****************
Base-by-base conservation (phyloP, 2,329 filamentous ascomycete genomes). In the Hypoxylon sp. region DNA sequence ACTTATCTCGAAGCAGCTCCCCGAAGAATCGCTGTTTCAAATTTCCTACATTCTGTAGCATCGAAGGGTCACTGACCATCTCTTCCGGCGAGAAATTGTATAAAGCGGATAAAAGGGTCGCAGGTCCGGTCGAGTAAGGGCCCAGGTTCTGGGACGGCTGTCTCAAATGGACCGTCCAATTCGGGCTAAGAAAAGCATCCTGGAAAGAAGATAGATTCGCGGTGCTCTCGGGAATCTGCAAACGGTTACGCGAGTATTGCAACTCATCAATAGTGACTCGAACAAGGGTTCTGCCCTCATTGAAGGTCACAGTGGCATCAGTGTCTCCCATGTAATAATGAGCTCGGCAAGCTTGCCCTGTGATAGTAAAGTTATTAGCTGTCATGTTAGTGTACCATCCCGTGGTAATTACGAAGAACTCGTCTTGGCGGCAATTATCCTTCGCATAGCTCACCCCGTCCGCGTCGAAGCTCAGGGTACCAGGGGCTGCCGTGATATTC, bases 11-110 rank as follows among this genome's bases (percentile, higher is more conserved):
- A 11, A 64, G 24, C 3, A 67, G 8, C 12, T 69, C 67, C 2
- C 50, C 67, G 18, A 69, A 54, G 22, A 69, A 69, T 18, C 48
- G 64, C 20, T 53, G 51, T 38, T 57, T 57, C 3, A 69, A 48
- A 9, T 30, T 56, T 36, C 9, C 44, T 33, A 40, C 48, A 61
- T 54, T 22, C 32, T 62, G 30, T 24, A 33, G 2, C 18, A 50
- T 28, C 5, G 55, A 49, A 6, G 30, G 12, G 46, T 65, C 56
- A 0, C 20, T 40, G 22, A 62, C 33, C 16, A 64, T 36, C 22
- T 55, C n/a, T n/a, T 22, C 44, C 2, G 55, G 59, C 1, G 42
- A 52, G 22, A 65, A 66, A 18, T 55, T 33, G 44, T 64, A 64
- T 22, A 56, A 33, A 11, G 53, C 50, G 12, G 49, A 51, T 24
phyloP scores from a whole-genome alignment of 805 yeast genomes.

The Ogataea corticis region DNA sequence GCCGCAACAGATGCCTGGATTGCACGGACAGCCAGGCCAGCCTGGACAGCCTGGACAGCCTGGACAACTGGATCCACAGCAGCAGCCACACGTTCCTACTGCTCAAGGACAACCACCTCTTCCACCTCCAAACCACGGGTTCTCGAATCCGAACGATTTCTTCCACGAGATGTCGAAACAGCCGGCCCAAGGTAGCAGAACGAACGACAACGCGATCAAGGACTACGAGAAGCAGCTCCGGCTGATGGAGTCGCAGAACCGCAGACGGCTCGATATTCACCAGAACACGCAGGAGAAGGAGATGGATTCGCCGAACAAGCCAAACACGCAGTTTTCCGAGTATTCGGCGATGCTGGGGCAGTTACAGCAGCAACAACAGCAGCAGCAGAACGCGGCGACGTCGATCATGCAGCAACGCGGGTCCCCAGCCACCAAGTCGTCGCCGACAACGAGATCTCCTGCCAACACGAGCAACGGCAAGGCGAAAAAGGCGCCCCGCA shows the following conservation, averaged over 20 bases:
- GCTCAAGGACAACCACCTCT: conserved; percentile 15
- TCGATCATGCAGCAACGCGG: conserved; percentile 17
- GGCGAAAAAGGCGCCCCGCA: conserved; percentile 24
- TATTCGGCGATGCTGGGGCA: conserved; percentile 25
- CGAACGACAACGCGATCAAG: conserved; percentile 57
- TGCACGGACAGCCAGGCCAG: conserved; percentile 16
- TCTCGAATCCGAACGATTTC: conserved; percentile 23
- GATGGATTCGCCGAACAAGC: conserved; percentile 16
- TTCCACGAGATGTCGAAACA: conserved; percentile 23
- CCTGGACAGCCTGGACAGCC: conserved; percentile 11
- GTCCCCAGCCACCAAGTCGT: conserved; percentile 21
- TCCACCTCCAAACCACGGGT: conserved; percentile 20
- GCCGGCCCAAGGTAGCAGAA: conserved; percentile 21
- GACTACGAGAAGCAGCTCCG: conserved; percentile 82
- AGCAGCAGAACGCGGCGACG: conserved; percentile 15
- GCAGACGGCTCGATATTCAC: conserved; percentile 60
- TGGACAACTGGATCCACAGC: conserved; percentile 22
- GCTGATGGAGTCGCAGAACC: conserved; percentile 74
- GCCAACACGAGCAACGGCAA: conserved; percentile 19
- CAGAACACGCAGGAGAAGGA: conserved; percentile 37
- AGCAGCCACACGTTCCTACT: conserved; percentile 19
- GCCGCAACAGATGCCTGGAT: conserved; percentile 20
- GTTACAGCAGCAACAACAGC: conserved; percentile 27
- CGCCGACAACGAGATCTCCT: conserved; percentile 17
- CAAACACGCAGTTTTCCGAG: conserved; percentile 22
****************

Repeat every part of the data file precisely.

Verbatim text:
Base-by-base conservation (phyloP, 2,329 filamentous ascomycete genomes). In the Hypoxylon sp. region DNA sequence ACTTATCTCGAAGCAGCTCCCCGAAGAATCGCTGTTTCAAATTTCCTACATTCTGTAGCATCGAAGGGTCACTGACCATCTCTTCCGGCGAGAAATTGTATAAAGCGGATAAAAGGGTCGCAGGTCCGGTCGAGTAAGGGCCCAGGTTCTGGGACGGCTGTCTCAAATGGACCGTCCAATTCGGGCTAAGAAAAGCATCCTGGAAAGAAGATAGATTCGCGGTGCTCTCGGGAATCTGCAAACGGTTACGCGAGTATTGCAACTCATCAATAGTGACTCGAACAAGGGTTCTGCCCTCATTGAAGGTCACAGTGGCATCAGTGTCTCCCATGTAATAATGAGCTCGGCAAGCTTGCCCTGTGATAGTAAAGTTATTAGCTGTCATGTTAGTGTACCATCCCGTGGTAATTACGAAGAACTCGTCTTGGCGGCAATTATCCTTCGCATAGCTCACCCCGTCCGCGTCGAAGCTCAGGGTACCAGGGGCTGCCGTGATATTC, bases 11-110 rank as follows among this genome's bases (percentile, higher is more conserved):
- A 11, A 64, G 24, C 3, A 67, G 8, C 12, T 69, C 67, C 2
- C 50, C 67, G 18, A 69, A 54, G 22, A 69, A 69, T 18, C 48
- G 64, C 20, T 53, G 51, T 38, T 57, T 57, C 3, A 69, A 48
- A 9, T 30, T 56, T 36, C 9, C 44, T 33, A 40, C 48, A 61
- T 54, T 22, C 32, T 62, G 30, T 24, A 33, G 2, C 18, A 50
- T 28, C 5, G 55, A 49, A 6, G 30, G 12, G 46, T 65, C 56
- A 0, C 20, T 40, G 22, A 62, C 33, C 16, A 64, T 36, C 22
- T 55, C n/a, T n/a, T 22, C 44, C 2, G 55, G 59, C 1, G 42
- A 52, G 22, A 65, A 66, A 18, T 55, T 33, G 44, T 64, A 64
- T 22, A 56, A 33, A 11, G 53, C 50, G 12, G 49, A 51, T 24
phyloP scores from a whole-genome alignment of 805 yeast genomes.

The Ogataea corticis region DNA sequence GCCGCAACAGATGCCTGGATTGCACGGACAGCCAGGCCAGCCTGGACAGCCTGGACAGCCTGGACAACTGGATCCACAGCAGCAGCCACACGTTCCTACTGCTCAAGGACAACCACCTCTTCCACCTCCAAACCACGGGTTCTCGAATCCGAACGATTTCTTCCACGAGATGTCGAAACAGCCGGCCCAAGGTAGCAGAACGAACGACAACGCGATCAAGGACTACGAGAAGCAGCTCCGGCTGATGGAGTCGCAGAACCGCAGACGGCTCGATATTCACCAGAACACGCAGGAGAAGGAGATGGATTCGCCGAACAAGCCAAACACGCAGTTTTCCGAGTATTCGGCGATGCTGGGGCAGTTACAGCAGCAACAACAGCAGCAGCAGAACGCGGCGACGTCGATCATGCAGCAACGCGGGTCCCCAGCCACCAAGTCGTCGCCGACAACGAGATCTCCTGCCAACACGAGCAACGGCAAGGCGAAAAAGGCGCCCCGCA shows the following conservation, averaged over 20 bases:
- GCTCAAGGACAACCACCTCT: conserved; percentile 15
- TCGATCATGCAGCAACGCGG: conserved; percentile 17
- GGCGAAAAAGGCGCCCCGCA: conserved; percentile 24
- TATTCGGCGATGCTGGGGCA: conserved; percentile 25
- CGAACGACAACGCGATCAAG: conserved; percentile 57
- TGCACGGACAGCCAGGCCAG: conserved; percentile 16
- TCTCGAATCCGAACGATTTC: conserved; percentile 23
- GATGGATTCGCCGAACAAGC: conserved; percentile 16
- TTCCACGAGATGTCGAAACA: conserved; percentile 23
- CCTGGACAGCCTGGACAGCC: conserved; percentile 11
- GTCCCCAGCCACCAAGTCGT: conserved; percentile 21
- TCCACCTCCAAACCACGGGT: conserved; percentile 20
- GCCGGCCCAAGGTAGCAGAA: conserved; percentile 21
- GACTACGAGAAGCAGCTCCG: conserved; percentile 82
- AGCAGCAGAACGCGGCGACG: conserved; percentile 15
- GCAGACGGCTCGATATTCAC: conserved; percentile 60
- TGGACAACTGGATCCACAGC: conserved; percentile 22
- GCTGATGGAGTCGCAGAACC: conserved; percentile 74
- GCCAACACGAGCAACGGCAA: conserved; percentile 19
- CAGAACACGCAGGAGAAGGA: conserved; percentile 37
- AGCAGCCACACGTTCCTACT: conserved; percentile 19
- GCCGCAACAGATGCCTGGAT: conserved; percentile 20
- GTTACAGCAGCAACAACAGC: conserved; percentile 27
- CGCCGACAACGAGATCTCCT: conserved; percentile 17
- CAAACACGCAGTTTTCCGAG: conserved; percentile 22